Securities offered through Private Client Services, Member FINRA/SIPC. Advisory products and services offered through US Advisory Group, a Registered Investment Advisor.  Private Client Services and US Advisory Group are unaffiliated entities. 


1 – CNBC.com, March 25, 2020.

2 – The Wall Street Journal, March 25, 2020.

3 – The Wall Street Journal, March 25, 2020.

4 – The Wall Street Journal, March 25, 2020.

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A Reset in the Midst of Unprecedented Uncertainty

At US Advisory Group, we are committed to helping our clients navigate these challenging times.  While we continue to monitor the economic changes that are happening at an unprecedented, rapid pace, we are also taking all recommendations by our local and national experts seriously.  The health and safety of our clients, employees and communities that we serve is incredibly important to us.  We know that this virus is unsettling to all of you and we want to let you know what we are doing about it and how we will continue to assist you.

First, a quick reset on recent financial events

One month ago, major US equity indices registered all-time highs, and new employment numbers, GDP, and corporate earnings data suggested the US economy was strong as ever. Interest rates were low and stable, the Tariff rhetoric had subsided, and we were gearing up for 2020: The Year of the Election. We were heading towards a positive opening quarter of 2020 on the heels of a year where we saw enormous growth in both of the leading equity indexes. On February 12, the Dow Jones closed at 29,551. 

The last few weeks have been dominated by extreme and historically large pull-backs due to Coronavirus fears, along with a few other factors.  After Monday’s close (3/16/20), the Dow has fallen to 20,187, close to January 2017-levels. As we have mentioned many times in this space, the markets do not perform well under uncertainty – COVID-19 has proven the axiom tenfold. Monday’s -2,997-point drop was the largest one-day-decline in Dow Jones history. In the last month, the Dow Jones has seen daily changes of > 1,000 points ten times, including three days of over 2,000-point swings.  Monday’s change represented a decline of 12.9%, the 2nd largest ever.  To be clear – volatility is normal, and to be expected for stock/equity investors. Most years have multiple 5% swings in the market. But these levels are clearly historically atypical. We believe, along with many of the analysts we follow daily, that the market has already priced in a recession, as the 30% drop in the Dow most obviously indicates.  The bigger question remains how long we will stay down.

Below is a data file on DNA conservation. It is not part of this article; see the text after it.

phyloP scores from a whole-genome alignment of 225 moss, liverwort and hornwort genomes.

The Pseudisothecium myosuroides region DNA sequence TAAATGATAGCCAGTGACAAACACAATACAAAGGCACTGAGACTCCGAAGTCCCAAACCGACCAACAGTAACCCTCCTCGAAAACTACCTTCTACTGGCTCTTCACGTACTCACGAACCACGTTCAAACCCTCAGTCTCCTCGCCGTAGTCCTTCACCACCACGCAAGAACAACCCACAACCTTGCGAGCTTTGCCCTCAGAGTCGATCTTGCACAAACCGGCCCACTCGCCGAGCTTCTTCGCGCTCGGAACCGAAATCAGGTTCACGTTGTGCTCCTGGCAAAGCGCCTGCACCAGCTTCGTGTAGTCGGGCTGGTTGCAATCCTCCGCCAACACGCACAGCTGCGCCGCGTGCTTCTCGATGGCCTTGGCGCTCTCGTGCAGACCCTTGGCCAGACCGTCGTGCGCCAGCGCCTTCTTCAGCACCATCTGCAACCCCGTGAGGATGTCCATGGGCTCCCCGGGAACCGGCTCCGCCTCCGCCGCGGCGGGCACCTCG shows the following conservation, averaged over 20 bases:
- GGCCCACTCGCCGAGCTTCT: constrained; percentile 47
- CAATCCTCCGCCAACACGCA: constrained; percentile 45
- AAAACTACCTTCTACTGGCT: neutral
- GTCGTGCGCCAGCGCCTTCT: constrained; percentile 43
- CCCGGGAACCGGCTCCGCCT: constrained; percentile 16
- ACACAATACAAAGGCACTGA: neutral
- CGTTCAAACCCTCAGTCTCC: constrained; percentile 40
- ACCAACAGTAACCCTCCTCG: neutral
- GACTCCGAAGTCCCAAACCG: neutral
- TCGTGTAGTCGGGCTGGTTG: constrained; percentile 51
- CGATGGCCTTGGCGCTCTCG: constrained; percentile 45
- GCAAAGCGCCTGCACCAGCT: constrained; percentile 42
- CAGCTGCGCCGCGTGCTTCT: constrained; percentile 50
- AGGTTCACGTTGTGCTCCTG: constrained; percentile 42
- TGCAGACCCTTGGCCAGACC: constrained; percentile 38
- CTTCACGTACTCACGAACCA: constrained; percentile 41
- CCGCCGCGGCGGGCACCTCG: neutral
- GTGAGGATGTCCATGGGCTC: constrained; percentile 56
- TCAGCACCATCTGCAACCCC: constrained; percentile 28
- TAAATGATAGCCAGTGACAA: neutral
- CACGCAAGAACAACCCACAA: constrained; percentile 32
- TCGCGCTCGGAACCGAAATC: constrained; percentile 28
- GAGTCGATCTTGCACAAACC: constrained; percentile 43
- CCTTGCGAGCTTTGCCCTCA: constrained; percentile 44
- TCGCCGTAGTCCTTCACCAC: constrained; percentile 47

Why the Drop? COVID-19 is Answer #1

When we talk about uncertainty, COVID-19/the coronavirus presents the most complete scenario imaginable for investors.  While experts predict cases will continue to rise as testing becomes more available and accurate, there are questions about how this will affect supply chains and services, let alone who is sick or contagious.  What we do know is that testing capacity is being ramped up and the US Government’s response from a medical/healthcare policy perspective appears to be trending in the right direction. We can also draw some conclusions from how other countries have responded, albeit these are not apples-to-apples comparisons. China is perhaps most comparable from an economic perspective, and we at USAG are buoyed by actual data that show the Chinese economy getting back online at a rather rapid pace – we will be watching this closely and more on this as the picture becomes more clear.

With the US Federal healthcare response causing some of the market turmoil in the last few weeks, the US Government’s economic response has been frustrating for investors as well.  Monday, the White House said that it supports the idea of sending cash payments directly to Americans as part of a broader $850 billion stimulus proposal.1 We believe the market will react favorably to concrete leadership, and it seems as if the government has taken this far more seriously in the past few days than in weeks past.  While we know this will not single-handedly turn around a falling stock market, we also know that the fewer questions the market has about government leadership the better.

Additionally, the Federal Reserve (the Fed) cut interest rates on 3/3 by half a percent.2 This was another historically unprecedented move, and already-jittery investors, fearing the Fed knew something they didn’t, fueled another rapid stock market selloff.  On Sunday, March 15, the Fed went further in slashing rates, this time by a full percentage point to near zero.3 The moves are aimed at stabilizing the stock market and allowing business across the country to borrow money more easily in order to stave off recession. So far, the moves have yet to yield a less volatile stock market. Having said that, we believe the Fed’s actions were and are absolutely necessary – what is important, however, is that they are working in concert with and in conjunction with Congressional & Trump Administration policymakers.